Hempress Sativa: Clark boots [are] not necessarily what Rastas are wearing, but that comes from the dancehall culture. From way back in the days. Man a-toast. Man [have] a nice pants-length, an “Arrow” shirt, and Clarks boots, looking very clean and dapper. So that is where it comes from. It’s a cultural expression of Jamaican people.
Hempress Sativa: Because we like to look clean, we like to look well-nice.
Q: Dressed up for the dancehall?
Hempress Sativa: For the dancehall. Because it was a way of expressing yourself. Showing your own style. You have some who used to wear the diamond socks, so everyone expressed themselves through dem fashion.
Q: And when you come onstage, you’re always dressed to the nines.
Hempress Sativa: Well it’s important to me, you know? Because I want to make people know how important Africa is on a daily basis for me. So, I like to wear the African garments fi make the black people know, we’re special too. We need to remember our heritage, our culture, where we’re coming from.
Q: Hempress, there was an editorial recently in the Gleaner called “Hair Today.” It [commended] California for passing a new law that bans discrimination against black people who wear their hair naturally in braids, locks, afros, and other hairstyles. The editorial ended [by noting] “from time to time, the issue has surfaced in Jamaica, particularly in schools where administrators have frowned on dreadlocks as a form of improper grooming.” As a Rasta woman and mother living in Jamaica, how widespread or rampant does discrimination against Rastas, at schools, in the workplace, out in public, in the government still occur in Jamaica?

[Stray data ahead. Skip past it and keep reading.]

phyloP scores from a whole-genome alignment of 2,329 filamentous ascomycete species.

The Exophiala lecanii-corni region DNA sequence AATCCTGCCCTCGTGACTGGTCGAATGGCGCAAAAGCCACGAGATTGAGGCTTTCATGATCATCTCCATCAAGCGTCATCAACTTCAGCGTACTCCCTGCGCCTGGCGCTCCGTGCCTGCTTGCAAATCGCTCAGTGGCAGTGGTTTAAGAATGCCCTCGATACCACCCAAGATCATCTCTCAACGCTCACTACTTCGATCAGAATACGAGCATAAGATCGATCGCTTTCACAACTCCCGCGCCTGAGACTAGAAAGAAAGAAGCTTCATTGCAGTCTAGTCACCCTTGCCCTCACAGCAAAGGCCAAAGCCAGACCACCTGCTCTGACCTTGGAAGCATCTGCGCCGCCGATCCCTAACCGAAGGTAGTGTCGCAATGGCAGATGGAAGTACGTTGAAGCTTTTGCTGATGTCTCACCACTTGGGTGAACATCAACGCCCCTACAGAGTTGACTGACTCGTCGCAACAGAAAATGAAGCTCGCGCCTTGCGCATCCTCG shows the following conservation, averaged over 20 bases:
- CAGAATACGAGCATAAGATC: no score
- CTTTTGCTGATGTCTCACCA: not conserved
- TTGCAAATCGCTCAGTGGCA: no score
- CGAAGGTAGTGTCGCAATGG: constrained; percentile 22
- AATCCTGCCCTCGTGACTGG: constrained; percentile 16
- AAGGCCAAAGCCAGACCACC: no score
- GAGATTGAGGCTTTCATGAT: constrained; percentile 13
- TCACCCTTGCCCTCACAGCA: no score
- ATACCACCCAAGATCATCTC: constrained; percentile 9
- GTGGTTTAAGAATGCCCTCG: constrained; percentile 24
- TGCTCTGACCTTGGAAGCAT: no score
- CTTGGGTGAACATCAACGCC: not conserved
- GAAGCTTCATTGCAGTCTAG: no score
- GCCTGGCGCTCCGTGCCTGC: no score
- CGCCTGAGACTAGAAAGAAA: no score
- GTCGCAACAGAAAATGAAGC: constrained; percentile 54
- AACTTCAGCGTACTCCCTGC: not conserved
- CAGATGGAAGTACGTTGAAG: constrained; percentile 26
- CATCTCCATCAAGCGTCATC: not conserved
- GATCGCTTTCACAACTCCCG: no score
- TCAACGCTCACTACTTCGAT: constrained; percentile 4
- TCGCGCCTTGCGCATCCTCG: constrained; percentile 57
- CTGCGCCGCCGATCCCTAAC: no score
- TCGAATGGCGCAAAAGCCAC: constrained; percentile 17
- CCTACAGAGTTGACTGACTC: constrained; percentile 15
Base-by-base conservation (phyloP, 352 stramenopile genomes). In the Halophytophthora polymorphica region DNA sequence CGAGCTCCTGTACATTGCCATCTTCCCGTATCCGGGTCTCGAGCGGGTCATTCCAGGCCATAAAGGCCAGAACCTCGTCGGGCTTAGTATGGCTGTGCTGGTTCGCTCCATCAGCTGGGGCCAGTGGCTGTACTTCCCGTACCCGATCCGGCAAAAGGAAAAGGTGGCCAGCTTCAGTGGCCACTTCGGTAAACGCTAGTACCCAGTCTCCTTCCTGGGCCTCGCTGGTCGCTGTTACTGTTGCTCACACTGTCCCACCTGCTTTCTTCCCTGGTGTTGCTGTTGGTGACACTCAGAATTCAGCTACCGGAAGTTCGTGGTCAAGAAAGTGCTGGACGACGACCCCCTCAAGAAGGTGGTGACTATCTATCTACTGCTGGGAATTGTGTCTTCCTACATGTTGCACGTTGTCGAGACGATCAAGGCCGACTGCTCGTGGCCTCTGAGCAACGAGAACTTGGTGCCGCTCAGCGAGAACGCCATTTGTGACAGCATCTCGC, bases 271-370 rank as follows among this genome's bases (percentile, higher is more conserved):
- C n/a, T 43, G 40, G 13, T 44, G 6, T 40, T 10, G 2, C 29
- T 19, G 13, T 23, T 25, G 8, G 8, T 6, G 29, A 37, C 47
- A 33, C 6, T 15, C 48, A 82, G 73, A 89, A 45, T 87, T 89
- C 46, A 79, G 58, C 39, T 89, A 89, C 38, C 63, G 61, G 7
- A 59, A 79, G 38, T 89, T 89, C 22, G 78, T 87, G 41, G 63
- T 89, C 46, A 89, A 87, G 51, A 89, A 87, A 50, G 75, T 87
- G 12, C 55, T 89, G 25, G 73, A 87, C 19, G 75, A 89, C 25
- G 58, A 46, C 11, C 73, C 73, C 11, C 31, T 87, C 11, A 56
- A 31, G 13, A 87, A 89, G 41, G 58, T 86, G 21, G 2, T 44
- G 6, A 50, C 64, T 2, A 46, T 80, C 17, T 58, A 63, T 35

Hempress Sativa: It still occurs, especially in schools. So, for example, I wanted to get my son into a school in Jamaica. And one of the first things I had to ask them was whether they would accept him with [his] locks. Because I’ve taken my son to schools already and they’ve basically denied him; he met all the criteria, but because of his hair [they said] it would have been a problem. And when they gave a reason, it made no sense.
Q: That’s terrible.
Hempress Sativa: They said they wanted to differentiate the boys from the girls. I said that is so stupid. Because hair shouldn’t be what differentiates anybody. Hair is something natural growing from your body.
Q: Will the school system do anything if you were to go and complain?
Hempress Sativa: When you complain to the ministry of education they do nothing. Especially when it’s a private school.
Q: What should the government and good conscientious people of Jamaica do to stamp out discrimination that still lingers against Rastas in Jamaica?
Hempress Sativa: The government needs to put legislation and laws in place that protects Rastafari people and Rastafari culture. That’s something they can do. Also, the people after going so long inna Jamaica knowing all the things that Rastafari has [stood] for need to [have] the initiative to speak up.
Because when you look, Rasta culture brings all the tourists [to] Jamaica. Rasta culture bleeds out inna reggae music that everybody loves so much. And Rasta culture help[ed] to bring out the culture of dancehall where all these people gravitate to.
So, in essence, Rastafari people should be protected.
Related: Part 1